Fabric Formation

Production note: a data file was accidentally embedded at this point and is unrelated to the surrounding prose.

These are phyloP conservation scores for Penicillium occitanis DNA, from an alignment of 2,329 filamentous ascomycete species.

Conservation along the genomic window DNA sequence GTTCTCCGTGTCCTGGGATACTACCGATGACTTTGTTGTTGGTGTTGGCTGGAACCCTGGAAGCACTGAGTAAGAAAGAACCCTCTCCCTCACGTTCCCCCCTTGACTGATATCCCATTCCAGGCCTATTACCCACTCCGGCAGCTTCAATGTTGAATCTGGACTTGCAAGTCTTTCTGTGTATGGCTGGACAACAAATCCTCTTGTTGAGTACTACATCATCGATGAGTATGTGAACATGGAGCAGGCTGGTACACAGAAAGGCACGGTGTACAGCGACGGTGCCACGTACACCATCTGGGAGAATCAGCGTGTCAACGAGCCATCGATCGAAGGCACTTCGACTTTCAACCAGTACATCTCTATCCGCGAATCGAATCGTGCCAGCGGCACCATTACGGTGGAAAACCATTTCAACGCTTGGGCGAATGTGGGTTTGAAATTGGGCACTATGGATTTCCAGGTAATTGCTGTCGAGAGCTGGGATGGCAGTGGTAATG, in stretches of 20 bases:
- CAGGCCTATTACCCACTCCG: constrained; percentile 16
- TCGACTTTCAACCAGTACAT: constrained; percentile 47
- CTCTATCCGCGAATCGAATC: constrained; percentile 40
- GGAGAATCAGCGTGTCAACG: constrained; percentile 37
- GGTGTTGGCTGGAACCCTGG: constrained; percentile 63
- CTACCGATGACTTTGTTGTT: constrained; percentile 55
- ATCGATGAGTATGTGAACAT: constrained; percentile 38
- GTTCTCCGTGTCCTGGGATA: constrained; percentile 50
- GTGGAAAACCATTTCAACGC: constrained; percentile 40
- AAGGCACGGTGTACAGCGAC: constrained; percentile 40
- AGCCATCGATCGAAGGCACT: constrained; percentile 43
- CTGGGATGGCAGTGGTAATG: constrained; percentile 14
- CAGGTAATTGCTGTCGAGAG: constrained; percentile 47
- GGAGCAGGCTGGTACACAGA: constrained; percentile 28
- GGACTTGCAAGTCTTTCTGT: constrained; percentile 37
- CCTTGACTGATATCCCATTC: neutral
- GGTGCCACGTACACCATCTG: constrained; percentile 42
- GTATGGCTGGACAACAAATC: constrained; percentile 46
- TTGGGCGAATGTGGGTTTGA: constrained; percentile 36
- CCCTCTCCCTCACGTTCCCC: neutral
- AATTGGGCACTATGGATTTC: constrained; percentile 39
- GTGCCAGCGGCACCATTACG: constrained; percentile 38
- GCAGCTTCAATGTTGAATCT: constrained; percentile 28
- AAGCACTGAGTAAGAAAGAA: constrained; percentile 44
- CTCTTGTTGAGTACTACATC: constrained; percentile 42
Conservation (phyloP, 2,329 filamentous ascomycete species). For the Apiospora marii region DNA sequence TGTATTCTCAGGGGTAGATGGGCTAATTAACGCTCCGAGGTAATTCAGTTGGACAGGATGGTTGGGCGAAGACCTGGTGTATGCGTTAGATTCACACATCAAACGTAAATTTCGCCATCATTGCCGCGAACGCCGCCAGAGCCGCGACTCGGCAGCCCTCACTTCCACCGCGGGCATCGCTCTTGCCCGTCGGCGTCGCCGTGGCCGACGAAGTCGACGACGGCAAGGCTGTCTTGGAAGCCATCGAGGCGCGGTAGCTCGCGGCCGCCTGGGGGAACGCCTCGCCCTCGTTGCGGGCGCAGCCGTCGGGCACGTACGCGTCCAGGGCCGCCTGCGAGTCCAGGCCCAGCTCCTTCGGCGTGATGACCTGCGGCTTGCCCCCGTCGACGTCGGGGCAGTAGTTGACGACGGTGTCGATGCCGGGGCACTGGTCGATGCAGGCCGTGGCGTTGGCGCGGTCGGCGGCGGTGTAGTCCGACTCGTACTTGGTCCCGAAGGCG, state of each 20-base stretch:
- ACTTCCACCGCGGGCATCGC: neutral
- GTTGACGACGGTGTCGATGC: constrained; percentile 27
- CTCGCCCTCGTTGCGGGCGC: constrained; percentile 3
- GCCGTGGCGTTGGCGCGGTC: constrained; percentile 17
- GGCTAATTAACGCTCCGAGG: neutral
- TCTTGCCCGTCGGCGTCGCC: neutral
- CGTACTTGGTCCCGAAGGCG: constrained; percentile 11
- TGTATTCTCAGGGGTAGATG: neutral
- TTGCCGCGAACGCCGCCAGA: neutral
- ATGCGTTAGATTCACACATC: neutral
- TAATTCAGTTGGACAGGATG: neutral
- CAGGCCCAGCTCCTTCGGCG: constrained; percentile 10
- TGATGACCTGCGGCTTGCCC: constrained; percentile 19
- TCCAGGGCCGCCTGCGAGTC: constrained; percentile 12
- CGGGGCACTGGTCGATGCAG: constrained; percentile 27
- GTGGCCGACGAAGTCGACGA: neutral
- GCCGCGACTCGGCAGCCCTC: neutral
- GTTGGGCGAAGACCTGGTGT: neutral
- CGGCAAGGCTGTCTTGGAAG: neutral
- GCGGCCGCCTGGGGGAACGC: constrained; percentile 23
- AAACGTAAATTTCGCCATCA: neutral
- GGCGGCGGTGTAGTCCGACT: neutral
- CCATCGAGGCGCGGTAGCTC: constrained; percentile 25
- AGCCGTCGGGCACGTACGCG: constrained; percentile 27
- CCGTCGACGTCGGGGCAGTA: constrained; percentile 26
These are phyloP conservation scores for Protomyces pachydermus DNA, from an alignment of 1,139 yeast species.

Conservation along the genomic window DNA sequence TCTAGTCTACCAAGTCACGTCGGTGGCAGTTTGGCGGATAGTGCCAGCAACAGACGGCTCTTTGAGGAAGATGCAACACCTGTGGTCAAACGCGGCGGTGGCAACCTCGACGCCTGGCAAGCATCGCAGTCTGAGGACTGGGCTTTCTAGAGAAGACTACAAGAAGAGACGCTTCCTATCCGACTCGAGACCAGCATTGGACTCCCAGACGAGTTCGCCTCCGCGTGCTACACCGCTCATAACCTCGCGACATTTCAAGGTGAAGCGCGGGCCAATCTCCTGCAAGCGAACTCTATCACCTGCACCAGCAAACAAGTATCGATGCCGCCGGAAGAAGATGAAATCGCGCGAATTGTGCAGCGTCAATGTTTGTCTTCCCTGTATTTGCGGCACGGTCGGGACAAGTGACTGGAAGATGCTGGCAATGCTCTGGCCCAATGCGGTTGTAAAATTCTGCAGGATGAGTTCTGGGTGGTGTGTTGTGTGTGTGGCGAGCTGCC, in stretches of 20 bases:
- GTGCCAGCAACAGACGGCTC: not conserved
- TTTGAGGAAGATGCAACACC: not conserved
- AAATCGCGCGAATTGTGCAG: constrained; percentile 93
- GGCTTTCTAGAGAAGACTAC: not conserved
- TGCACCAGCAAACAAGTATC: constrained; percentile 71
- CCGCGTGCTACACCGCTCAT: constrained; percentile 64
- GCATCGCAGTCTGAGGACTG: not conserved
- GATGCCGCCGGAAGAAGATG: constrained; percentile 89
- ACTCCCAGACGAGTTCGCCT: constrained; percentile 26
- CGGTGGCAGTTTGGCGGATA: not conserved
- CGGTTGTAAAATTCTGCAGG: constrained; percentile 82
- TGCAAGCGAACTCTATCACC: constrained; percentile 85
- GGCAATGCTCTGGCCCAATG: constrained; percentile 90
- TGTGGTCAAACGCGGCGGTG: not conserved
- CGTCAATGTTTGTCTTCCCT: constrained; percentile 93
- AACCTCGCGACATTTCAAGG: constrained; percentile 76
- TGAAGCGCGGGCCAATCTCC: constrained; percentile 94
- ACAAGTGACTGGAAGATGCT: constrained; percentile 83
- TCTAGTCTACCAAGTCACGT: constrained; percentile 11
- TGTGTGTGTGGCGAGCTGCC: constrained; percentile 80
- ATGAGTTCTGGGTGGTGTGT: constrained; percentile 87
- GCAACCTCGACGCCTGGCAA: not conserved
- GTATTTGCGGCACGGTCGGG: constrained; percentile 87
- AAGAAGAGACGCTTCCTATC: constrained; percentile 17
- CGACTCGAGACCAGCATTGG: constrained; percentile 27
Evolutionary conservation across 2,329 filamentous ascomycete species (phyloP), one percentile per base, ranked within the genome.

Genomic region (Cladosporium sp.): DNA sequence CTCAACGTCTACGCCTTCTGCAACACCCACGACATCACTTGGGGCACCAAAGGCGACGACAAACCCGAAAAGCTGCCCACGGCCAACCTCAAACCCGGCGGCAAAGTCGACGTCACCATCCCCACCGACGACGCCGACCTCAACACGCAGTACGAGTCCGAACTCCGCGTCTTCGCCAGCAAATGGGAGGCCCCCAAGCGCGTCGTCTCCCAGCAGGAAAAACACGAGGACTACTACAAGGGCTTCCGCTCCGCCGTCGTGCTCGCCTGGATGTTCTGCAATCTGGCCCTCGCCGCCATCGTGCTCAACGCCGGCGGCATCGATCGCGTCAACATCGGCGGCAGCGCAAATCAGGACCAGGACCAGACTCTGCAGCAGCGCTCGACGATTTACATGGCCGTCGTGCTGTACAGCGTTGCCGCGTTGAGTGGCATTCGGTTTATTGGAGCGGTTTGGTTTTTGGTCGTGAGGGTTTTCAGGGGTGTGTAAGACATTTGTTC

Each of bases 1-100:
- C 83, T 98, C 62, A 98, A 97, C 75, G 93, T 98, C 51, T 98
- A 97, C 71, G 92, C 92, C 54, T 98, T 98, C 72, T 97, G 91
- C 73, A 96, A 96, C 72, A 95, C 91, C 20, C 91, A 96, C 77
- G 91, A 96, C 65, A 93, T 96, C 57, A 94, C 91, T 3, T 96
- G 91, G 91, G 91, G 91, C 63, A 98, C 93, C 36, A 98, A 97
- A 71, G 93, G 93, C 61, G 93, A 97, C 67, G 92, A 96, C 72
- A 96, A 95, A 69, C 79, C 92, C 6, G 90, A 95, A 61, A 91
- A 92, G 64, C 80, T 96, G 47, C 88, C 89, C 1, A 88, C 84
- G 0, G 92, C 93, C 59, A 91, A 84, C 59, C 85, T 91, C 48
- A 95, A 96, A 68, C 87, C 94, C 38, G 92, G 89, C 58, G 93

The major methods for fabric manufacture are weaving and knitting. Weaving, or interlacing yarns, is the most common process used to create fabrics. Weaving mills classified as broadwoven mills consume the largest portion of textile fiber and produce the raw textile material from which most textile products are made. Narrow wovens, nonwovens, and rope are also produced primarily for use in industrial applications. Narrow wovens include fabrics less than 12 inches in width, and nonwovens include fabrics bonded by mechanical, chemical or other means. Knitting is the second most frequently used method of fabric construction. The popularity of knitting has increased in use due to the increased versatility of techniques, the adaptability of manmade fibers, and the growth in consumer demand for wrinkle-resistant, stretchable, snug-fitting fabrics. Manufacturers of knit fabrics also consume a sizable amount of textile fibers. Knit fabrics are generally classified as either weft knit (circular-knit goods) or warp knit (flatknit goods). Tufting is a process used to make most carpets.